As a case management director, Vivian Campagna, RN-BC, MSN, CCM, chief industry relations officer for the Commission for Case Management Certification, tried to match people by personality to create a nurse case manager-social worker team, but it didn’t always work, she reports.

Case management leadership should make sure the teams work well together and understand how to work cohesively and collaboratively, Campagna says.

“It’s not productive when one person says the other person isn’t pulling their weight, or thinks that they should do everything because they are the only one who can,” Campagna adds.

Not every nurse and every social worker can work amicably together, says Peggy Rossi, BSN, MPA, CCM, ACMC-RN, CMAC, an independent case management consultant.

“If there is friction among the team members, they aren’t doing what they need to do and the patient is the one that suffers,” she says.

Case management leadership should be aware of the personal dynamics of each team of nurses and social workers and make changes if there are problems, Rossi adds.

“Emphasize that social workers and nurse case managers are colleagues and peers. Neither discipline is better than the other. Each has its own special niche and each makes a unique contribution to the team,” Campagna says.

Campagna suggests that case management departments participate in team-building activities as a way to improve communication and create cohesiveness.

Hold regular department meetings and celebrate successes when the team works well together, she suggests. Arrange a lunch-and-learn and ask a team to present a successful case as an example of how they worked together to manage the case.

One activity to demonstrate the need for teamwork is to ask everyone in the department to work together to create “the ultimate case manager,” Campagna suggests.

Go around the room and ask each staff member write down his or her biggest strength and positive attribute. Compile everyone’s response into a single document and write it on a board to create a “Super Case Manager.”

“Talk about how the team is stronger because of all these attributes and that each person contributes their strengths to the team,” she says.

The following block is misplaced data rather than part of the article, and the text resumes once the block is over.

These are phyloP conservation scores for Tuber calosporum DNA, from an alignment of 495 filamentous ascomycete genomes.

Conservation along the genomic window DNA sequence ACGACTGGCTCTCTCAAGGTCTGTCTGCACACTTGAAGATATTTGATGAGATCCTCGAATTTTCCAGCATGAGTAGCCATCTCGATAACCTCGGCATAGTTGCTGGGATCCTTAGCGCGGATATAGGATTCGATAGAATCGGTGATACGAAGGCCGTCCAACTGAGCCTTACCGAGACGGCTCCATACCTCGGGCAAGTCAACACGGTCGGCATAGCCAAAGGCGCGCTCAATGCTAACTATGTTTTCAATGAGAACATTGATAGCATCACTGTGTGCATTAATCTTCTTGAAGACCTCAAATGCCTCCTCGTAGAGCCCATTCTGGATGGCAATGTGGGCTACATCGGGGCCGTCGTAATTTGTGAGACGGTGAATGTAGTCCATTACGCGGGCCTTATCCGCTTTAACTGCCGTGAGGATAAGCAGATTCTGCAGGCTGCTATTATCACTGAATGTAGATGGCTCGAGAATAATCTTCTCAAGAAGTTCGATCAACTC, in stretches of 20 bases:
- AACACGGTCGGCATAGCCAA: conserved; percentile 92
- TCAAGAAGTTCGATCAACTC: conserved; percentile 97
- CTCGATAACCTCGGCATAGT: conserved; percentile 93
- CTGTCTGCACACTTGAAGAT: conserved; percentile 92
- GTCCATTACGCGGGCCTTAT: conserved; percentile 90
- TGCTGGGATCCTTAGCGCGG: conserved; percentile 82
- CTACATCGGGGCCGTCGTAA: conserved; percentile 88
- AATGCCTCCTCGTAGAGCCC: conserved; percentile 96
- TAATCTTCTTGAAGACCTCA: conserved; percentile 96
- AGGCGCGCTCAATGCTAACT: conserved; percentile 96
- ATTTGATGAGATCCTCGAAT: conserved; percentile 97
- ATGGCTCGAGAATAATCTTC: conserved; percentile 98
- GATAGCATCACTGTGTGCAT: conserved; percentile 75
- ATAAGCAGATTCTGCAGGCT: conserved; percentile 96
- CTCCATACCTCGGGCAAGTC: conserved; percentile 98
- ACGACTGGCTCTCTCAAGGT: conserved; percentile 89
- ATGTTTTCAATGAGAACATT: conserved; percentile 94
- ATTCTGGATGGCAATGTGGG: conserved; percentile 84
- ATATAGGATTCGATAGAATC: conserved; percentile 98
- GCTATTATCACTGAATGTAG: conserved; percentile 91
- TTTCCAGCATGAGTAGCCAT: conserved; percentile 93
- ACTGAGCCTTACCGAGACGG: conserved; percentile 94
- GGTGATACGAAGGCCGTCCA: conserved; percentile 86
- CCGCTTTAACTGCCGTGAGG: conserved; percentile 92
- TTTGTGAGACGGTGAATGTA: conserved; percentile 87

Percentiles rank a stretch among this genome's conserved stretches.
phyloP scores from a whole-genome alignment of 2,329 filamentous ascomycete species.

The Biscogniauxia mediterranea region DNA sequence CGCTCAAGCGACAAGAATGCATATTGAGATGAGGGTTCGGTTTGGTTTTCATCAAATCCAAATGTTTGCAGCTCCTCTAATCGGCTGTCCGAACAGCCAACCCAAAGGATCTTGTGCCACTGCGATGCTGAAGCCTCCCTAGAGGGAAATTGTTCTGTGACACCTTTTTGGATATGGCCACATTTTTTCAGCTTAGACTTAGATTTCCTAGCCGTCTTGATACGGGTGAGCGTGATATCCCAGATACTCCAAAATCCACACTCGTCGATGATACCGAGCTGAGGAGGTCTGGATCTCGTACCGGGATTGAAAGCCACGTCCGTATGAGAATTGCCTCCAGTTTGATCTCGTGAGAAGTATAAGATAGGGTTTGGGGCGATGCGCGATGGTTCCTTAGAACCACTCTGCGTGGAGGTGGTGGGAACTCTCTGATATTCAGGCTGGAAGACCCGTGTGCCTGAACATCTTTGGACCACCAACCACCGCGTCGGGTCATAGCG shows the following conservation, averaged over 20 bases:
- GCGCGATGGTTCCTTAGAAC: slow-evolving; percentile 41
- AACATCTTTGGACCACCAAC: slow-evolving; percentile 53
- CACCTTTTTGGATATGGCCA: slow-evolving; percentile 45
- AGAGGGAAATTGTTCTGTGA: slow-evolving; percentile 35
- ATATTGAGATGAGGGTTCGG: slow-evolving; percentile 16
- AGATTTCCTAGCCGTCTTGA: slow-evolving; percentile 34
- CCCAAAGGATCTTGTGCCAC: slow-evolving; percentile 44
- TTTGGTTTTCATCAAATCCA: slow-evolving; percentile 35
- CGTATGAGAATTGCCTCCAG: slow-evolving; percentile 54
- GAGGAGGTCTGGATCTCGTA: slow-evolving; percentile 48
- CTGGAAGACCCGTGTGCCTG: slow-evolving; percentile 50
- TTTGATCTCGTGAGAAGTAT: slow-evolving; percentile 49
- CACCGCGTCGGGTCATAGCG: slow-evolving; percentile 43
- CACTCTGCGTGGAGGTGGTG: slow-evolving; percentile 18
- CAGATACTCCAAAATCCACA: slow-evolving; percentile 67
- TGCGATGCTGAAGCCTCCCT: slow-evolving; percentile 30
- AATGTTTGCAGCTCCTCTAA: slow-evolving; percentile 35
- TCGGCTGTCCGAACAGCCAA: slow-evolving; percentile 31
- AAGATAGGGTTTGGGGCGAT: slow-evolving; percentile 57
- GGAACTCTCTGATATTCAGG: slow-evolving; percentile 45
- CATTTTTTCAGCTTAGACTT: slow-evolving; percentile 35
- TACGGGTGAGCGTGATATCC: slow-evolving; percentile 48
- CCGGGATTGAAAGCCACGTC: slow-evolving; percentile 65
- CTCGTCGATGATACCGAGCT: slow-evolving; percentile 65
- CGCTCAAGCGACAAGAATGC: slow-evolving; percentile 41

“Crossing the Minefield” is another team-building exercise that requires team members to trust each other, Campagna says. Create the minefield in a large area by placing objects randomly on the floor to create an obstacle course. One team member is blindfolded and walks through the minefield following verbal clues from the other team member.

The team-building activities at Medical City Dallas Hospital’s case management department often involve food, says Beth Griffin, LCSW, manager of case management. For instance, the department held a “friendsgiving” lunch where everyone brought a dish.

When the department meets a goal, the staff enjoys a catered lunch. “We talk about interdepartmental policies, what is working and what isn’t, and brainstorm on how we can work more efficiently and effectively,” she says. There is a social committee that plans other activities, such as birthday lunches and staff recognition parties.

“We frequently get together and talk about the goals the department is trying to meet. We discuss incremental goals and the progress we are making toward them,” she says.

At the meetings, the teams that are hitting their metrics share their ideas with the rest of the department. “We look at progress toward our goals as a department and also show how individual teams are doing. It’s friendly competition. They help each other out with the best practices,” she says.

Arranging classes on a subject that interests both disciplines is a good team-building exercise, Rossi says. For example, one hospital she consulted for had an all-day class on motivational interviewing for the RN case managers and social workers. “They had a chance to work on exercises together. Classes are a great way to help the team function better,” she says.